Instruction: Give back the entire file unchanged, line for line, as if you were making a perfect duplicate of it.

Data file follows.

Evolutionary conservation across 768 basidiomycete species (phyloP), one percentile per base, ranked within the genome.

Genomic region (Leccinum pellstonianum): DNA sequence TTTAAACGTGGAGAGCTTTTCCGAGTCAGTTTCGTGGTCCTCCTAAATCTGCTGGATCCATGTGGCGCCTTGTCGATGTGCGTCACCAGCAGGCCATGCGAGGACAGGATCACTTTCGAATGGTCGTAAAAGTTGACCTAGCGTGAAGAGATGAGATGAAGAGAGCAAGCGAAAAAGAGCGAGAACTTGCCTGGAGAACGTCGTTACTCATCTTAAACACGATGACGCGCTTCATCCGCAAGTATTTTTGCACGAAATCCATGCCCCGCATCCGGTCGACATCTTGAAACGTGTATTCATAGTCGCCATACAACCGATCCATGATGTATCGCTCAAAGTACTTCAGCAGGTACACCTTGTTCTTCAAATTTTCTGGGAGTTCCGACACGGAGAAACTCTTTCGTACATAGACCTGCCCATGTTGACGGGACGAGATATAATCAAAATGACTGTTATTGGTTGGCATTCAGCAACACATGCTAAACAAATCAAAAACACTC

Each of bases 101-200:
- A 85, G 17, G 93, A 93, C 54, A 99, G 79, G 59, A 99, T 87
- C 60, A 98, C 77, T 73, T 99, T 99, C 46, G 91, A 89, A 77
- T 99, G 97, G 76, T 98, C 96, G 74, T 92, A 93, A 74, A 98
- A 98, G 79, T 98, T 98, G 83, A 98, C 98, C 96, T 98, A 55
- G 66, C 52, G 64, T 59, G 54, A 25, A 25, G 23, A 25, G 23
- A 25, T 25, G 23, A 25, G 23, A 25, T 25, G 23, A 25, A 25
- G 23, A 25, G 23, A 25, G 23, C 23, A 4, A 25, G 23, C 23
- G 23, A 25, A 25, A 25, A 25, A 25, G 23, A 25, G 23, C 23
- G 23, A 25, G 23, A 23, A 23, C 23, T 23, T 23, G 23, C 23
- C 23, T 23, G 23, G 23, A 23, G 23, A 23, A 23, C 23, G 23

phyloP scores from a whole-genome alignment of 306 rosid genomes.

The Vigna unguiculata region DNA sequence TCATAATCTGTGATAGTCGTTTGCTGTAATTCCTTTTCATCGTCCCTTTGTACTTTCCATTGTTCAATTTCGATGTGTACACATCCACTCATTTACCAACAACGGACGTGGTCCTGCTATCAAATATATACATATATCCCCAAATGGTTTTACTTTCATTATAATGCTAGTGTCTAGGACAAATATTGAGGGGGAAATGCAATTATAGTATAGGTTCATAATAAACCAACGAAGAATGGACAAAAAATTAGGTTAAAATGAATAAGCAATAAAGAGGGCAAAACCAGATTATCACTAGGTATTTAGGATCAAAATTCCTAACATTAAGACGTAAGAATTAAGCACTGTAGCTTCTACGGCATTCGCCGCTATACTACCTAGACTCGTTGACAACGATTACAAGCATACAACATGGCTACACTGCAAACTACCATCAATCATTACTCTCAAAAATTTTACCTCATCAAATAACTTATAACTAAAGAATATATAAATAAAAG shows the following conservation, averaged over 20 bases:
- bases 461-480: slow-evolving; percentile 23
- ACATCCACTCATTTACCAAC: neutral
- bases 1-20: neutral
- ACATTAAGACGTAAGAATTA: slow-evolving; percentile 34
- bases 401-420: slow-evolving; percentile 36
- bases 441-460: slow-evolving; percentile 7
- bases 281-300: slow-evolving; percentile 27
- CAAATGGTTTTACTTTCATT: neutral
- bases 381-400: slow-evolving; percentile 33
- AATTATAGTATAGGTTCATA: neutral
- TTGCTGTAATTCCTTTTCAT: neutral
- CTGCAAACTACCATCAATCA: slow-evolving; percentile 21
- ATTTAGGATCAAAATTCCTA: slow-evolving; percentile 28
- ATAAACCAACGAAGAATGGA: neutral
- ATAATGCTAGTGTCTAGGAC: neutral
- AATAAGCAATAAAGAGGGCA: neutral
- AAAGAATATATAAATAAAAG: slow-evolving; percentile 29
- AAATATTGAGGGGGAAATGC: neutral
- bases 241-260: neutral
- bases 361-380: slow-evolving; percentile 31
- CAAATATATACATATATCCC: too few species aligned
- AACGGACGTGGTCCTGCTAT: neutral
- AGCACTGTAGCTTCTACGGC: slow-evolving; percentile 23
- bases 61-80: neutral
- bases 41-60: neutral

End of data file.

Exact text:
Evolutionary conservation across 768 basidiomycete species (phyloP), one percentile per base, ranked within the genome.

Genomic region (Leccinum pellstonianum): DNA sequence TTTAAACGTGGAGAGCTTTTCCGAGTCAGTTTCGTGGTCCTCCTAAATCTGCTGGATCCATGTGGCGCCTTGTCGATGTGCGTCACCAGCAGGCCATGCGAGGACAGGATCACTTTCGAATGGTCGTAAAAGTTGACCTAGCGTGAAGAGATGAGATGAAGAGAGCAAGCGAAAAAGAGCGAGAACTTGCCTGGAGAACGTCGTTACTCATCTTAAACACGATGACGCGCTTCATCCGCAAGTATTTTTGCACGAAATCCATGCCCCGCATCCGGTCGACATCTTGAAACGTGTATTCATAGTCGCCATACAACCGATCCATGATGTATCGCTCAAAGTACTTCAGCAGGTACACCTTGTTCTTCAAATTTTCTGGGAGTTCCGACACGGAGAAACTCTTTCGTACATAGACCTGCCCATGTTGACGGGACGAGATATAATCAAAATGACTGTTATTGGTTGGCATTCAGCAACACATGCTAAACAAATCAAAAACACTC

Each of bases 101-200:
- A 85, G 17, G 93, A 93, C 54, A 99, G 79, G 59, A 99, T 87
- C 60, A 98, C 77, T 73, T 99, T 99, C 46, G 91, A 89, A 77
- T 99, G 97, G 76, T 98, C 96, G 74, T 92, A 93, A 74, A 98
- A 98, G 79, T 98, T 98, G 83, A 98, C 98, C 96, T 98, A 55
- G 66, C 52, G 64, T 59, G 54, A 25, A 25, G 23, A 25, G 23
- A 25, T 25, G 23, A 25, G 23, A 25, T 25, G 23, A 25, A 25
- G 23, A 25, G 23, A 25, G 23, C 23, A 4, A 25, G 23, C 23
- G 23, A 25, A 25, A 25, A 25, A 25, G 23, A 25, G 23, C 23
- G 23, A 25, G 23, A 23, A 23, C 23, T 23, T 23, G 23, C 23
- C 23, T 23, G 23, G 23, A 23, G 23, A 23, A 23, C 23, G 23

phyloP scores from a whole-genome alignment of 306 rosid genomes.

The Vigna unguiculata region DNA sequence TCATAATCTGTGATAGTCGTTTGCTGTAATTCCTTTTCATCGTCCCTTTGTACTTTCCATTGTTCAATTTCGATGTGTACACATCCACTCATTTACCAACAACGGACGTGGTCCTGCTATCAAATATATACATATATCCCCAAATGGTTTTACTTTCATTATAATGCTAGTGTCTAGGACAAATATTGAGGGGGAAATGCAATTATAGTATAGGTTCATAATAAACCAACGAAGAATGGACAAAAAATTAGGTTAAAATGAATAAGCAATAAAGAGGGCAAAACCAGATTATCACTAGGTATTTAGGATCAAAATTCCTAACATTAAGACGTAAGAATTAAGCACTGTAGCTTCTACGGCATTCGCCGCTATACTACCTAGACTCGTTGACAACGATTACAAGCATACAACATGGCTACACTGCAAACTACCATCAATCATTACTCTCAAAAATTTTACCTCATCAAATAACTTATAACTAAAGAATATATAAATAAAAG shows the following conservation, averaged over 20 bases:
- bases 461-480: slow-evolving; percentile 23
- ACATCCACTCATTTACCAAC: neutral
- bases 1-20: neutral
- ACATTAAGACGTAAGAATTA: slow-evolving; percentile 34
- bases 401-420: slow-evolving; percentile 36
- bases 441-460: slow-evolving; percentile 7
- bases 281-300: slow-evolving; percentile 27
- CAAATGGTTTTACTTTCATT: neutral
- bases 381-400: slow-evolving; percentile 33
- AATTATAGTATAGGTTCATA: neutral
- TTGCTGTAATTCCTTTTCAT: neutral
- CTGCAAACTACCATCAATCA: slow-evolving; percentile 21
- ATTTAGGATCAAAATTCCTA: slow-evolving; percentile 28
- ATAAACCAACGAAGAATGGA: neutral
- ATAATGCTAGTGTCTAGGAC: neutral
- AATAAGCAATAAAGAGGGCA: neutral
- AAAGAATATATAAATAAAAG: slow-evolving; percentile 29
- AAATATTGAGGGGGAAATGC: neutral
- bases 241-260: neutral
- bases 361-380: slow-evolving; percentile 31
- CAAATATATACATATATCCC: too few species aligned
- AACGGACGTGGTCCTGCTAT: neutral
- AGCACTGTAGCTTCTACGGC: slow-evolving; percentile 23
- bases 61-80: neutral
- bases 41-60: neutral